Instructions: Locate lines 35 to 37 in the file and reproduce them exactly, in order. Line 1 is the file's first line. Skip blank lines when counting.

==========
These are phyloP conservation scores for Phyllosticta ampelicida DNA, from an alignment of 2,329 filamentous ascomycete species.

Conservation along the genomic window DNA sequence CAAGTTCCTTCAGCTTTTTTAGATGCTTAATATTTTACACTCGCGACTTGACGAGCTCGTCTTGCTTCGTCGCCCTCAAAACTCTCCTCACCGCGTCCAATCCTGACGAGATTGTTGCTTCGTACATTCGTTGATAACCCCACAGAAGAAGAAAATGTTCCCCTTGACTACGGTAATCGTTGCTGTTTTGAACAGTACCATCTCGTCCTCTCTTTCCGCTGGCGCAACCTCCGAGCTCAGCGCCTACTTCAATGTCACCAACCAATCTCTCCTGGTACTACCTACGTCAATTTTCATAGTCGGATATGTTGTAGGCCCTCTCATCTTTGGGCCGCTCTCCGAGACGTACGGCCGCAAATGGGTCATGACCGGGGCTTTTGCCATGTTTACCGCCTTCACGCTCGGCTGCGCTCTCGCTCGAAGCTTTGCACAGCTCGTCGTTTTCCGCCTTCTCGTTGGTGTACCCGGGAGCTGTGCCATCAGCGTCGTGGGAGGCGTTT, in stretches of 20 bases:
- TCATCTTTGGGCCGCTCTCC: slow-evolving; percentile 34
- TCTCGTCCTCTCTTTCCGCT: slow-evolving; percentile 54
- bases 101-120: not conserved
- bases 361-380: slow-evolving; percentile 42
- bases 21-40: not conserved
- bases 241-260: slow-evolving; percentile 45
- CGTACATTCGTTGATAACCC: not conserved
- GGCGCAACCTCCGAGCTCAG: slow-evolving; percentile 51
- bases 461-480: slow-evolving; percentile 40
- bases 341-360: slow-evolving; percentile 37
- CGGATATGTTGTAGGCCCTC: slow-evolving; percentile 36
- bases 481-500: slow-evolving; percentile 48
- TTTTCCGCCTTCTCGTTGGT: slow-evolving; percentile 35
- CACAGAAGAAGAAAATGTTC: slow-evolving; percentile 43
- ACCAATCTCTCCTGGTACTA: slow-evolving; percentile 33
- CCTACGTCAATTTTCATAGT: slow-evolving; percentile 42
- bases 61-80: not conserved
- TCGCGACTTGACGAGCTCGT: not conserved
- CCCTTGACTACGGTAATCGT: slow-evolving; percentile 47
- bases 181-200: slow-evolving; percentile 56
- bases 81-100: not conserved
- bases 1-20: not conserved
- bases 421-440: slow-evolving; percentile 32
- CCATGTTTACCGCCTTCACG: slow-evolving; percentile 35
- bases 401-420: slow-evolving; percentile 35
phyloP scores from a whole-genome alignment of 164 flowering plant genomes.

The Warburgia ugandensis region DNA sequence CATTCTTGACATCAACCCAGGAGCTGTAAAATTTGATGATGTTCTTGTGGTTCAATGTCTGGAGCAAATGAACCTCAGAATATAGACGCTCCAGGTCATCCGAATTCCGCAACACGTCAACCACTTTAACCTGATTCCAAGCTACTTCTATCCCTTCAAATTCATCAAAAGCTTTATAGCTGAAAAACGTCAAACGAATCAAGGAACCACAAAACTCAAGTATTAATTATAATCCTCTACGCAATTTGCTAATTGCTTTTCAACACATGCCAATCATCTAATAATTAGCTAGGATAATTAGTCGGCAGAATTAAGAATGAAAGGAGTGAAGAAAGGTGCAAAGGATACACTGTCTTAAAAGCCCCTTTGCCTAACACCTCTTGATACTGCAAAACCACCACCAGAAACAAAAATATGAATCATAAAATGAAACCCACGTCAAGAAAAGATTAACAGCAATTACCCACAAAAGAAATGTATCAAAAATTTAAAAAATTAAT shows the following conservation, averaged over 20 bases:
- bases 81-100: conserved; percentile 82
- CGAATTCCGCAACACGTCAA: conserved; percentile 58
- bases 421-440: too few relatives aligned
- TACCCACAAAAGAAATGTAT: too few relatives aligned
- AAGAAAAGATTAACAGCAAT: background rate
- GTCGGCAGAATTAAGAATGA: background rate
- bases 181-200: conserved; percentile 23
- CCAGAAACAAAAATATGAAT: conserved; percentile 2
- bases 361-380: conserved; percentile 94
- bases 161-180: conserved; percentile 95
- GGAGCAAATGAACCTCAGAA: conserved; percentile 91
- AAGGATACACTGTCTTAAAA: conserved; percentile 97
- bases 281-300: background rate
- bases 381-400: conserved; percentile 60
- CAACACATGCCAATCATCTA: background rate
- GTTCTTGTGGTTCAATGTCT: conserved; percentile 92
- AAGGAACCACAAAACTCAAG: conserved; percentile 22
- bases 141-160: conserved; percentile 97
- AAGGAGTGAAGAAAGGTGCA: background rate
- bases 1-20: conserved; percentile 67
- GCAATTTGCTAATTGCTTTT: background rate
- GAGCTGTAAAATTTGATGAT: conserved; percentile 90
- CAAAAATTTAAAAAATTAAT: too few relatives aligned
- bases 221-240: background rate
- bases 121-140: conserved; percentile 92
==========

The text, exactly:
- GTCGGCAGAATTAAGAATGA: background rate
- bases 181-200: conserved; percentile 23
- CCAGAAACAAAAATATGAAT: conserved; percentile 2